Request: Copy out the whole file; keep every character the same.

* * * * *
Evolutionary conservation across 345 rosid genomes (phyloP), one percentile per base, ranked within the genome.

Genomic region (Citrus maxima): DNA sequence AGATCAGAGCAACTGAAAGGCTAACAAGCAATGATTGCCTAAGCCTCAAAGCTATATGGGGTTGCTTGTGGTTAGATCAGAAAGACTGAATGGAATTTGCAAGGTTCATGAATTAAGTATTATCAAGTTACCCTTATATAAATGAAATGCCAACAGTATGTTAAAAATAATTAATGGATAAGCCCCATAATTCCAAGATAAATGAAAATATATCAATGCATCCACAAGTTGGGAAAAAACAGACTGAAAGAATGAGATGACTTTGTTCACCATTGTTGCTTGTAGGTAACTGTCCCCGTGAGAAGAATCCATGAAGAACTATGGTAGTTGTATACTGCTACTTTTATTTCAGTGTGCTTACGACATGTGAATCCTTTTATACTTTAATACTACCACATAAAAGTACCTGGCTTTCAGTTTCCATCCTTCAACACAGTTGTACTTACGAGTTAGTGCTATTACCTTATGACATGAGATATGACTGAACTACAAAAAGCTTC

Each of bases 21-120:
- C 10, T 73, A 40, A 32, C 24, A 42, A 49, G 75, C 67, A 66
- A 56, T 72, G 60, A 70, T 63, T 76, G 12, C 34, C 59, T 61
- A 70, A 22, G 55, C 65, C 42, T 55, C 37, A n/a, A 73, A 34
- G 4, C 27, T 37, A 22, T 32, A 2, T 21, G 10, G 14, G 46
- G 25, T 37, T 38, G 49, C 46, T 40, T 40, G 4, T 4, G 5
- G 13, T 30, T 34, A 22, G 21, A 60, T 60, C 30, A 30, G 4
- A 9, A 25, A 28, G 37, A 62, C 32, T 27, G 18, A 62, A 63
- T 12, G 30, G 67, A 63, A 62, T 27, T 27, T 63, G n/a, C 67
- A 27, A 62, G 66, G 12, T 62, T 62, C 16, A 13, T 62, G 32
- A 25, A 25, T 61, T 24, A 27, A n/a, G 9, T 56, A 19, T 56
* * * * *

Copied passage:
Evolutionary conservation across 345 rosid genomes (phyloP), one percentile per base, ranked within the genome.

Genomic region (Citrus maxima): DNA sequence AGATCAGAGCAACTGAAAGGCTAACAAGCAATGATTGCCTAAGCCTCAAAGCTATATGGGGTTGCTTGTGGTTAGATCAGAAAGACTGAATGGAATTTGCAAGGTTCATGAATTAAGTATTATCAAGTTACCCTTATATAAATGAAATGCCAACAGTATGTTAAAAATAATTAATGGATAAGCCCCATAATTCCAAGATAAATGAAAATATATCAATGCATCCACAAGTTGGGAAAAAACAGACTGAAAGAATGAGATGACTTTGTTCACCATTGTTGCTTGTAGGTAACTGTCCCCGTGAGAAGAATCCATGAAGAACTATGGTAGTTGTATACTGCTACTTTTATTTCAGTGTGCTTACGACATGTGAATCCTTTTATACTTTAATACTACCACATAAAAGTACCTGGCTTTCAGTTTCCATCCTTCAACACAGTTGTACTTACGAGTTAGTGCTATTACCTTATGACATGAGATATGACTGAACTACAAAAAGCTTC

Each of bases 21-120:
- C 10, T 73, A 40, A 32, C 24, A 42, A 49, G 75, C 67, A 66
- A 56, T 72, G 60, A 70, T 63, T 76, G 12, C 34, C 59, T 61
- A 70, A 22, G 55, C 65, C 42, T 55, C 37, A n/a, A 73, A 34
- G 4, C 27, T 37, A 22, T 32, A 2, T 21, G 10, G 14, G 46
- G 25, T 37, T 38, G 49, C 46, T 40, T 40, G 4, T 4, G 5
- G 13, T 30, T 34, A 22, G 21, A 60, T 60, C 30, A 30, G 4
- A 9, A 25, A 28, G 37, A 62, C 32, T 27, G 18, A 62, A 63
- T 12, G 30, G 67, A 63, A 62, T 27, T 27, T 63, G n/a, C 67
- A 27, A 62, G 66, G 12, T 62, T 62, C 16, A 13, T 62, G 32
- A 25, A 25, T 61, T 24, A 27, A n/a, G 9, T 56, A 19, T 56